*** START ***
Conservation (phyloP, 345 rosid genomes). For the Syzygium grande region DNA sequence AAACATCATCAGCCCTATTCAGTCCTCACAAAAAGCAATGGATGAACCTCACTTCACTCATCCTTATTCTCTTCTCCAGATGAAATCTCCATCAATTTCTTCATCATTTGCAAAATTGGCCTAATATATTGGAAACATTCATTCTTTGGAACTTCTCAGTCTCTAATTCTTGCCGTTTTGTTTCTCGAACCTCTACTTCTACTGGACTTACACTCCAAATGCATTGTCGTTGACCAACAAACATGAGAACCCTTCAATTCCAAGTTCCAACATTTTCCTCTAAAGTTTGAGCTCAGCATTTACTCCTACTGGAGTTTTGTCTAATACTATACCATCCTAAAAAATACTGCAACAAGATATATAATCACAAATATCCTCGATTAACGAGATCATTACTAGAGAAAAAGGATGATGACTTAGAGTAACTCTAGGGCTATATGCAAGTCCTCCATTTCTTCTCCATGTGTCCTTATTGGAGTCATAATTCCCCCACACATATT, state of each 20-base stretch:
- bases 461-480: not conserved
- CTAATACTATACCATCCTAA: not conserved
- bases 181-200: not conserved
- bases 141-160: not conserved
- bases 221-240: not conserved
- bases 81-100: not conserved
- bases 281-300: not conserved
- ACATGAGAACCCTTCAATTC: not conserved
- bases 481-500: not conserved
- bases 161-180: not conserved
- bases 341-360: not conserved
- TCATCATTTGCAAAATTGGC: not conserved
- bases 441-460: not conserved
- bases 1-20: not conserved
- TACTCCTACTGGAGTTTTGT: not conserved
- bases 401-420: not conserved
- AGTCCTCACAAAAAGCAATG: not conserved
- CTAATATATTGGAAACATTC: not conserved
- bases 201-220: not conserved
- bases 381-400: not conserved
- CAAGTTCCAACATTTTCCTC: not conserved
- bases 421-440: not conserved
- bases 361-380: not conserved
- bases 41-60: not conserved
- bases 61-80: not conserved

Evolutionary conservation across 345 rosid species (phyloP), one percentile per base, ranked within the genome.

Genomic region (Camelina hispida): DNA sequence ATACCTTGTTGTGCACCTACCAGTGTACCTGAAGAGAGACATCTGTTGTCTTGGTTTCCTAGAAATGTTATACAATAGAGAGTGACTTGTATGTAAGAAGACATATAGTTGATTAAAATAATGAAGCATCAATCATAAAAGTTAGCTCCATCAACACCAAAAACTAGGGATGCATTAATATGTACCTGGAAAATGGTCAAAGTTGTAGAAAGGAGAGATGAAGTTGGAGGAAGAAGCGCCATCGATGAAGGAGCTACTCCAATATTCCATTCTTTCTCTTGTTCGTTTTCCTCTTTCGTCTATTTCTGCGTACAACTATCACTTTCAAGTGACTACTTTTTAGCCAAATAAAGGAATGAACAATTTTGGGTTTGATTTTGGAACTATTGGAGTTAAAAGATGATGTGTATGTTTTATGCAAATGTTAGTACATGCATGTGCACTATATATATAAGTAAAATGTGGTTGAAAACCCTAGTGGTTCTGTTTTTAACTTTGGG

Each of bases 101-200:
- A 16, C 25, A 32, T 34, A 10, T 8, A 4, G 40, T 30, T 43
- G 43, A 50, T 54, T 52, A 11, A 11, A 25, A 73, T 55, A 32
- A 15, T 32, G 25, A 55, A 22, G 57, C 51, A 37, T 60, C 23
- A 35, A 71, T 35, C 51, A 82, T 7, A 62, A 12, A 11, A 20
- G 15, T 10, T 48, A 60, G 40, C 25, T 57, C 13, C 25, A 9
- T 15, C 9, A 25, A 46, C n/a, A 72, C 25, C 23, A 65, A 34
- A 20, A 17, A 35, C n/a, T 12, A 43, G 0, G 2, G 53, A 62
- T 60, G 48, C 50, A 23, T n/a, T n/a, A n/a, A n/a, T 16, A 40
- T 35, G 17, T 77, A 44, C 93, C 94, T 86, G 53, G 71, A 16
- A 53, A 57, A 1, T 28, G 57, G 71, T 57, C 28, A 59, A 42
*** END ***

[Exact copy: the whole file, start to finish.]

Conservation (phyloP, 345 rosid genomes). For the Syzygium grande region DNA sequence AAACATCATCAGCCCTATTCAGTCCTCACAAAAAGCAATGGATGAACCTCACTTCACTCATCCTTATTCTCTTCTCCAGATGAAATCTCCATCAATTTCTTCATCATTTGCAAAATTGGCCTAATATATTGGAAACATTCATTCTTTGGAACTTCTCAGTCTCTAATTCTTGCCGTTTTGTTTCTCGAACCTCTACTTCTACTGGACTTACACTCCAAATGCATTGTCGTTGACCAACAAACATGAGAACCCTTCAATTCCAAGTTCCAACATTTTCCTCTAAAGTTTGAGCTCAGCATTTACTCCTACTGGAGTTTTGTCTAATACTATACCATCCTAAAAAATACTGCAACAAGATATATAATCACAAATATCCTCGATTAACGAGATCATTACTAGAGAAAAAGGATGATGACTTAGAGTAACTCTAGGGCTATATGCAAGTCCTCCATTTCTTCTCCATGTGTCCTTATTGGAGTCATAATTCCCCCACACATATT, state of each 20-base stretch:
- bases 461-480: not conserved
- CTAATACTATACCATCCTAA: not conserved
- bases 181-200: not conserved
- bases 141-160: not conserved
- bases 221-240: not conserved
- bases 81-100: not conserved
- bases 281-300: not conserved
- ACATGAGAACCCTTCAATTC: not conserved
- bases 481-500: not conserved
- bases 161-180: not conserved
- bases 341-360: not conserved
- TCATCATTTGCAAAATTGGC: not conserved
- bases 441-460: not conserved
- bases 1-20: not conserved
- TACTCCTACTGGAGTTTTGT: not conserved
- bases 401-420: not conserved
- AGTCCTCACAAAAAGCAATG: not conserved
- CTAATATATTGGAAACATTC: not conserved
- bases 201-220: not conserved
- bases 381-400: not conserved
- CAAGTTCCAACATTTTCCTC: not conserved
- bases 421-440: not conserved
- bases 361-380: not conserved
- bases 41-60: not conserved
- bases 61-80: not conserved

Evolutionary conservation across 345 rosid species (phyloP), one percentile per base, ranked within the genome.

Genomic region (Camelina hispida): DNA sequence ATACCTTGTTGTGCACCTACCAGTGTACCTGAAGAGAGACATCTGTTGTCTTGGTTTCCTAGAAATGTTATACAATAGAGAGTGACTTGTATGTAAGAAGACATATAGTTGATTAAAATAATGAAGCATCAATCATAAAAGTTAGCTCCATCAACACCAAAAACTAGGGATGCATTAATATGTACCTGGAAAATGGTCAAAGTTGTAGAAAGGAGAGATGAAGTTGGAGGAAGAAGCGCCATCGATGAAGGAGCTACTCCAATATTCCATTCTTTCTCTTGTTCGTTTTCCTCTTTCGTCTATTTCTGCGTACAACTATCACTTTCAAGTGACTACTTTTTAGCCAAATAAAGGAATGAACAATTTTGGGTTTGATTTTGGAACTATTGGAGTTAAAAGATGATGTGTATGTTTTATGCAAATGTTAGTACATGCATGTGCACTATATATATAAGTAAAATGTGGTTGAAAACCCTAGTGGTTCTGTTTTTAACTTTGGG

Each of bases 101-200:
- A 16, C 25, A 32, T 34, A 10, T 8, A 4, G 40, T 30, T 43
- G 43, A 50, T 54, T 52, A 11, A 11, A 25, A 73, T 55, A 32
- A 15, T 32, G 25, A 55, A 22, G 57, C 51, A 37, T 60, C 23
- A 35, A 71, T 35, C 51, A 82, T 7, A 62, A 12, A 11, A 20
- G 15, T 10, T 48, A 60, G 40, C 25, T 57, C 13, C 25, A 9
- T 15, C 9, A 25, A 46, C n/a, A 72, C 25, C 23, A 65, A 34
- A 20, A 17, A 35, C n/a, T 12, A 43, G 0, G 2, G 53, A 62
- T 60, G 48, C 50, A 23, T n/a, T n/a, A n/a, A n/a, T 16, A 40
- T 35, G 17, T 77, A 44, C 93, C 94, T 86, G 53, G 71, A 16
- A 53, A 57, A 1, T 28, G 57, G 71, T 57, C 28, A 59, A 42